Or, Why You Need to Understand Transaction Isolation Levels
August 25 2013
Tags: django | mysql | python | programming

When I went to deploy a Django + MySQL project awhile ago, transitioning off of the Django test server started producing confusing results. The most obvious place I saw it was with logins. I would login, the page returned would appear logged in. But then on the next request it would appear as though I was not logged in. For awhile I thought I had screwed something up when customizing the login flow for my site, but couldn’t find any issues.

It turned out to be a problem with the default settings of MySQL (specifically isolation level) combined with using multiple persistent database connections and Django’s (default) auto-commit mode. Surprisingly, this issue is never mentioned anywhere in the Django documentation, despite there being a section discussing isolation levels in PostgreSQL, where the defaults actually work with Django.

At the time, I found a post that explained the problem and solution very clearly. But since it’s no longer available, I’m going to write it up here.

Isolation Levels

The source of the problem is that by default, MySQL uses a higher isolation level than Django expects. What does isolationlevel mean? It indicates how isolated, or protected, transactions are from other, concurrent transactions. Those other transactions might make changes which affect queries in your transaction. The isolation level controls when these changes become visible to your transaction (or connection).

MySQL defaults to REPEATABLE-READ, which means that once a transaction reads some data, the same values will be returned (or used in evaluating a query) for the rest of the transaction. For example, if we SELECT a user’s entry from a session table, until the transaction is closed we will continue to read the same data. Even if another process connects and executes a transaction that changes the data, we’ll still see the same values. We should only see new values if we wrote them ourselves.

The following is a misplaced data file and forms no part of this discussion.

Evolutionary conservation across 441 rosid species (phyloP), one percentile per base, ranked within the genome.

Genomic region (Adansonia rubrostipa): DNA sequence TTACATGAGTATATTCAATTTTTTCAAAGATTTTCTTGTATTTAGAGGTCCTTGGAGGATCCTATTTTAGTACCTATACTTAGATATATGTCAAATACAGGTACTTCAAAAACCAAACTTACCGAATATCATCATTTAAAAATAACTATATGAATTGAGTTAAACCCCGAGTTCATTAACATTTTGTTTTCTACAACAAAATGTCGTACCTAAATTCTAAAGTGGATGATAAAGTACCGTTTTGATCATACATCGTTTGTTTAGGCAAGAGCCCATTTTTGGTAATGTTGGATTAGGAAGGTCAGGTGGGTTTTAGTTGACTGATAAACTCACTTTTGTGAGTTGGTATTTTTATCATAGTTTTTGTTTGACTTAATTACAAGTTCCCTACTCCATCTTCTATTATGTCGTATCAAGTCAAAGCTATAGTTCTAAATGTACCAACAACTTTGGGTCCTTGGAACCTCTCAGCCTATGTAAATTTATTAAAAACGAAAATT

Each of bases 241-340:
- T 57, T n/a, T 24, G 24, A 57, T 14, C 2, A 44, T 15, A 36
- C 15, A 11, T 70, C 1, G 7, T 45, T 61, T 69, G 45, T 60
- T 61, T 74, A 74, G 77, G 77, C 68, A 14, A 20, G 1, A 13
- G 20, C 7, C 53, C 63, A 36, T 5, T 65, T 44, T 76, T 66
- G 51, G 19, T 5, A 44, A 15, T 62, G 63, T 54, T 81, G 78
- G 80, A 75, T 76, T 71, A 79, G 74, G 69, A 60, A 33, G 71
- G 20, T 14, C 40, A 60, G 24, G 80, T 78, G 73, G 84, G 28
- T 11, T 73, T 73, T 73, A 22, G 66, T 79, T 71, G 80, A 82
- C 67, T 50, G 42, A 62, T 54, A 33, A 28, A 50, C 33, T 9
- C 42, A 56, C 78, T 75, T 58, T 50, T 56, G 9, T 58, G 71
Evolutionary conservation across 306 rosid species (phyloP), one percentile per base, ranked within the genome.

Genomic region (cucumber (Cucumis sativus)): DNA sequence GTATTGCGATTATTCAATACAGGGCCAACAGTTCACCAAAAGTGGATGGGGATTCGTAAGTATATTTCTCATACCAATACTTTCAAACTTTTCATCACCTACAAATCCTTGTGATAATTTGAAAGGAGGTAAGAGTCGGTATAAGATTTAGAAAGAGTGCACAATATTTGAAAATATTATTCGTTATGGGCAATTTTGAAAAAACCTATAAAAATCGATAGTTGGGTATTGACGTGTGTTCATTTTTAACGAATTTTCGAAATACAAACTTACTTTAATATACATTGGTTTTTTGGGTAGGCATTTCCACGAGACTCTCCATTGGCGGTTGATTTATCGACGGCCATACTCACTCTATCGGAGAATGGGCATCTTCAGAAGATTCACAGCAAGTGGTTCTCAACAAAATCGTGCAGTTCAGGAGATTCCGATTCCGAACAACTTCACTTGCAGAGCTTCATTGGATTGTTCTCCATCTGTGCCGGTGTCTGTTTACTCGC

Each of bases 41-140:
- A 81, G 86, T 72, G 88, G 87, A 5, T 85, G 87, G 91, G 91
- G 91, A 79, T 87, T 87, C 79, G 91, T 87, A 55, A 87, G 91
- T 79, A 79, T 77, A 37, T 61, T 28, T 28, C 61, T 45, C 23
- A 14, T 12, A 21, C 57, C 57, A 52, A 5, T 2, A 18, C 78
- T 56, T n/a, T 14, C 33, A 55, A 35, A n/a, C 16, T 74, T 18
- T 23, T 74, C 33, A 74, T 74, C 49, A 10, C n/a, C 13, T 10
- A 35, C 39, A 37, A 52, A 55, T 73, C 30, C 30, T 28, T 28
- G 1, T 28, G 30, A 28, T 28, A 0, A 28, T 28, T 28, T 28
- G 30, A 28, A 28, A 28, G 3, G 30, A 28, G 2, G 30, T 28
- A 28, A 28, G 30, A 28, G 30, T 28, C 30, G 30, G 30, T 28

Alternatively, we can weaken the isolation level to READ-COMMITTED, which allows changes from other transactions to become visible mid-transaction. This is weaker than REPEATABLE-READ and could be inconvenient. For example, if you’re running a blog and SELECT the set of stories in a time range, then SELECT the set of topics in the same time range via a join of the entries and topics tables, you can see inconsistent results under READ-COMMITTED. For example, another transaction could have changed all entries’ topics to “none” and the second SELECT would see those changes, resulting in an empty list of topics.

(In fact, even REPEATABLE-READ is weaker than the ideal SERIALIZABLE setting. For example, REPEATABLE-READ will fail in this case: UPDATE all blog entries within a time range and then SELECT them to list the titles of the entries you updated. If another transaction adds a blog entry in that date range, the set of entries modified and the set listed can differ under REPEATABLE-READ. They won’t under SERIALIZABLE.)

The tradeoff between isolation levels is performance vs. simplicity of code using the database. SERIALIZABLE is what most people think of when they think of a traditional ACID database. But it’s not the default for most databases because it’s expensive – it requires either more/longer locking or multiple version concurrency control (i.e. copying data). SERIALIZABLE makes it very easy to reason about the logic in your application, but often has poor performance.

Django and Isolation Levels

So how does this relate to Django? Django’s code assumes you are using a particular isolation level: READ-COMMITTED. It assumes, for example, that if it tries to SELECT to read some data, and then repeats it, that if data matching the query is added that it will show up. For example, get_or_create() relies on this property.

Just generally, the isolation level is critical to writing correct code, even within a single transaction. The examples above demonstrated why – depending on the isolation level, different orders of events can cause different types of errors.